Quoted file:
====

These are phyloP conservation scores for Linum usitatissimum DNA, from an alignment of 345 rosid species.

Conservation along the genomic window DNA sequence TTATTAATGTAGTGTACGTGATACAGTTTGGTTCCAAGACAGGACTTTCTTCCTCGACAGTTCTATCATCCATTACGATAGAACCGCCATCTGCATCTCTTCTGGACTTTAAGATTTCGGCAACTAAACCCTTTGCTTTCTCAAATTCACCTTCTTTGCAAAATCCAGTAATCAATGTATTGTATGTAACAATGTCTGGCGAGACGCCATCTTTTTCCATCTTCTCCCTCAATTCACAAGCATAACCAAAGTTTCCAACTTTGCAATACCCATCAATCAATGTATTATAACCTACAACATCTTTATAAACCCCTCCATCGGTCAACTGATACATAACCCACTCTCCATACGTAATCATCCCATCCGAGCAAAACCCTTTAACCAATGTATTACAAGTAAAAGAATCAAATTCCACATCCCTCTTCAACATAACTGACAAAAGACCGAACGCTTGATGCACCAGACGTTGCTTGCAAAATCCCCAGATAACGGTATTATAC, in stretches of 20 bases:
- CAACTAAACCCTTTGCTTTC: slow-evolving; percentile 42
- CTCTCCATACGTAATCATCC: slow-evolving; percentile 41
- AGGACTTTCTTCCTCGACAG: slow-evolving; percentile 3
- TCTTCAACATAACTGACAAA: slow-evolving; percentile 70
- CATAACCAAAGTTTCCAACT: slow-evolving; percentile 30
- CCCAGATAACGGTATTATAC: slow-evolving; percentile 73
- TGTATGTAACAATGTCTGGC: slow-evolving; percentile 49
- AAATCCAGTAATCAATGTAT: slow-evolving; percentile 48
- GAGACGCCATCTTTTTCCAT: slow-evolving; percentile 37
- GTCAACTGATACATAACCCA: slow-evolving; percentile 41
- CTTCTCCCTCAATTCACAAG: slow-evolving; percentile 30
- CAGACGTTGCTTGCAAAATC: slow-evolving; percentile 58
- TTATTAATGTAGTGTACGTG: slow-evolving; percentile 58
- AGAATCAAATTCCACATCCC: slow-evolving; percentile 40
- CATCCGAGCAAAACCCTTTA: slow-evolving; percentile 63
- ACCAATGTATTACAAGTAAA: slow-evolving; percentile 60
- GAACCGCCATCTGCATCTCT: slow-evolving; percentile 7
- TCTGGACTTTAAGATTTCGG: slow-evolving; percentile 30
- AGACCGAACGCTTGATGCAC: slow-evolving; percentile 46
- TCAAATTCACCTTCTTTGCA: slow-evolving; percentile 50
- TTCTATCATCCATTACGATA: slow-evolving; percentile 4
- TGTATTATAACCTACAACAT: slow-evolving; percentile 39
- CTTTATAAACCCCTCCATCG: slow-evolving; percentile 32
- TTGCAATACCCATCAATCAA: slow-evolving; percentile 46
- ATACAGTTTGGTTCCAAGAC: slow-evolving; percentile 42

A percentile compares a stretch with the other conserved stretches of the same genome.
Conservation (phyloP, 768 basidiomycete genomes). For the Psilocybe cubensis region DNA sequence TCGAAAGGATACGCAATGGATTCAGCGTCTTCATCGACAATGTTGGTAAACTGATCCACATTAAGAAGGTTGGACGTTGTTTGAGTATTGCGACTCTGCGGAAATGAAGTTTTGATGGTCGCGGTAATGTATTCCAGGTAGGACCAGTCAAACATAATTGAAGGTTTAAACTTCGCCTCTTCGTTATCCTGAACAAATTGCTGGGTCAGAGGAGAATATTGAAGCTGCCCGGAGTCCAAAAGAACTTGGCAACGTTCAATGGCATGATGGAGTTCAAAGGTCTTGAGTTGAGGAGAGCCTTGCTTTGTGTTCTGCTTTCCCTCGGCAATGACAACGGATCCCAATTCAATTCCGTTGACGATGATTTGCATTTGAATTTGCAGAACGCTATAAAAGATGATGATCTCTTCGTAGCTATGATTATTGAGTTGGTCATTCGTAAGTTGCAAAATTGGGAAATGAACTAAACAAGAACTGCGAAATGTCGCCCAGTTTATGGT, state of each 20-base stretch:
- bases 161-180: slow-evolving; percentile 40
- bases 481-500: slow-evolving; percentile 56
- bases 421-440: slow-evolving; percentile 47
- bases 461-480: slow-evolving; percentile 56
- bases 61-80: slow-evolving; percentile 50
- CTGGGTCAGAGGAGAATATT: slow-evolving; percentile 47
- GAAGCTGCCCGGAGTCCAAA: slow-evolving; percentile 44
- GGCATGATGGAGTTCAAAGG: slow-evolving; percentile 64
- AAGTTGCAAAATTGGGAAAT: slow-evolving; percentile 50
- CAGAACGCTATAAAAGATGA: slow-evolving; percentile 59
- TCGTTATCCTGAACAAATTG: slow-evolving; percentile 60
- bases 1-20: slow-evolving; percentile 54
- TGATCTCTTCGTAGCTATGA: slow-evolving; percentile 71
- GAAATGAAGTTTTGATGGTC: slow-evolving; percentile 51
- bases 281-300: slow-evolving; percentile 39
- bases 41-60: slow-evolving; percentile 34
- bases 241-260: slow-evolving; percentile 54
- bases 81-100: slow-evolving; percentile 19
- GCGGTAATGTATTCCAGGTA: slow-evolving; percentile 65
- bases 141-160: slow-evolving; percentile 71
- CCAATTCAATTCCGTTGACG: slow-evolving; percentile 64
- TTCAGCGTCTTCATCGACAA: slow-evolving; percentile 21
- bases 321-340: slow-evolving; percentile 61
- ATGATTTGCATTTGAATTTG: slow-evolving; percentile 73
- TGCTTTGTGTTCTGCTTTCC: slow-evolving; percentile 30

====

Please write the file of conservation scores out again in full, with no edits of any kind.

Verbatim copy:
These are phyloP conservation scores for Linum usitatissimum DNA, from an alignment of 345 rosid species.

Conservation along the genomic window DNA sequence TTATTAATGTAGTGTACGTGATACAGTTTGGTTCCAAGACAGGACTTTCTTCCTCGACAGTTCTATCATCCATTACGATAGAACCGCCATCTGCATCTCTTCTGGACTTTAAGATTTCGGCAACTAAACCCTTTGCTTTCTCAAATTCACCTTCTTTGCAAAATCCAGTAATCAATGTATTGTATGTAACAATGTCTGGCGAGACGCCATCTTTTTCCATCTTCTCCCTCAATTCACAAGCATAACCAAAGTTTCCAACTTTGCAATACCCATCAATCAATGTATTATAACCTACAACATCTTTATAAACCCCTCCATCGGTCAACTGATACATAACCCACTCTCCATACGTAATCATCCCATCCGAGCAAAACCCTTTAACCAATGTATTACAAGTAAAAGAATCAAATTCCACATCCCTCTTCAACATAACTGACAAAAGACCGAACGCTTGATGCACCAGACGTTGCTTGCAAAATCCCCAGATAACGGTATTATAC, in stretches of 20 bases:
- CAACTAAACCCTTTGCTTTC: slow-evolving; percentile 42
- CTCTCCATACGTAATCATCC: slow-evolving; percentile 41
- AGGACTTTCTTCCTCGACAG: slow-evolving; percentile 3
- TCTTCAACATAACTGACAAA: slow-evolving; percentile 70
- CATAACCAAAGTTTCCAACT: slow-evolving; percentile 30
- CCCAGATAACGGTATTATAC: slow-evolving; percentile 73
- TGTATGTAACAATGTCTGGC: slow-evolving; percentile 49
- AAATCCAGTAATCAATGTAT: slow-evolving; percentile 48
- GAGACGCCATCTTTTTCCAT: slow-evolving; percentile 37
- GTCAACTGATACATAACCCA: slow-evolving; percentile 41
- CTTCTCCCTCAATTCACAAG: slow-evolving; percentile 30
- CAGACGTTGCTTGCAAAATC: slow-evolving; percentile 58
- TTATTAATGTAGTGTACGTG: slow-evolving; percentile 58
- AGAATCAAATTCCACATCCC: slow-evolving; percentile 40
- CATCCGAGCAAAACCCTTTA: slow-evolving; percentile 63
- ACCAATGTATTACAAGTAAA: slow-evolving; percentile 60
- GAACCGCCATCTGCATCTCT: slow-evolving; percentile 7
- TCTGGACTTTAAGATTTCGG: slow-evolving; percentile 30
- AGACCGAACGCTTGATGCAC: slow-evolving; percentile 46
- TCAAATTCACCTTCTTTGCA: slow-evolving; percentile 50
- TTCTATCATCCATTACGATA: slow-evolving; percentile 4
- TGTATTATAACCTACAACAT: slow-evolving; percentile 39
- CTTTATAAACCCCTCCATCG: slow-evolving; percentile 32
- TTGCAATACCCATCAATCAA: slow-evolving; percentile 46
- ATACAGTTTGGTTCCAAGAC: slow-evolving; percentile 42

A percentile compares a stretch with the other conserved stretches of the same genome.
Conservation (phyloP, 768 basidiomycete genomes). For the Psilocybe cubensis region DNA sequence TCGAAAGGATACGCAATGGATTCAGCGTCTTCATCGACAATGTTGGTAAACTGATCCACATTAAGAAGGTTGGACGTTGTTTGAGTATTGCGACTCTGCGGAAATGAAGTTTTGATGGTCGCGGTAATGTATTCCAGGTAGGACCAGTCAAACATAATTGAAGGTTTAAACTTCGCCTCTTCGTTATCCTGAACAAATTGCTGGGTCAGAGGAGAATATTGAAGCTGCCCGGAGTCCAAAAGAACTTGGCAACGTTCAATGGCATGATGGAGTTCAAAGGTCTTGAGTTGAGGAGAGCCTTGCTTTGTGTTCTGCTTTCCCTCGGCAATGACAACGGATCCCAATTCAATTCCGTTGACGATGATTTGCATTTGAATTTGCAGAACGCTATAAAAGATGATGATCTCTTCGTAGCTATGATTATTGAGTTGGTCATTCGTAAGTTGCAAAATTGGGAAATGAACTAAACAAGAACTGCGAAATGTCGCCCAGTTTATGGT, state of each 20-base stretch:
- bases 161-180: slow-evolving; percentile 40
- bases 481-500: slow-evolving; percentile 56
- bases 421-440: slow-evolving; percentile 47
- bases 461-480: slow-evolving; percentile 56
- bases 61-80: slow-evolving; percentile 50
- CTGGGTCAGAGGAGAATATT: slow-evolving; percentile 47
- GAAGCTGCCCGGAGTCCAAA: slow-evolving; percentile 44
- GGCATGATGGAGTTCAAAGG: slow-evolving; percentile 64
- AAGTTGCAAAATTGGGAAAT: slow-evolving; percentile 50
- CAGAACGCTATAAAAGATGA: slow-evolving; percentile 59
- TCGTTATCCTGAACAAATTG: slow-evolving; percentile 60
- bases 1-20: slow-evolving; percentile 54
- TGATCTCTTCGTAGCTATGA: slow-evolving; percentile 71
- GAAATGAAGTTTTGATGGTC: slow-evolving; percentile 51
- bases 281-300: slow-evolving; percentile 39
- bases 41-60: slow-evolving; percentile 34
- bases 241-260: slow-evolving; percentile 54
- bases 81-100: slow-evolving; percentile 19
- GCGGTAATGTATTCCAGGTA: slow-evolving; percentile 65
- bases 141-160: slow-evolving; percentile 71
- CCAATTCAATTCCGTTGACG: slow-evolving; percentile 64
- TTCAGCGTCTTCATCGACAA: slow-evolving; percentile 21
- bases 321-340: slow-evolving; percentile 61
- ATGATTTGCATTTGAATTTG: slow-evolving; percentile 73
- TGCTTTGTGTTCTGCTTTCC: slow-evolving; percentile 30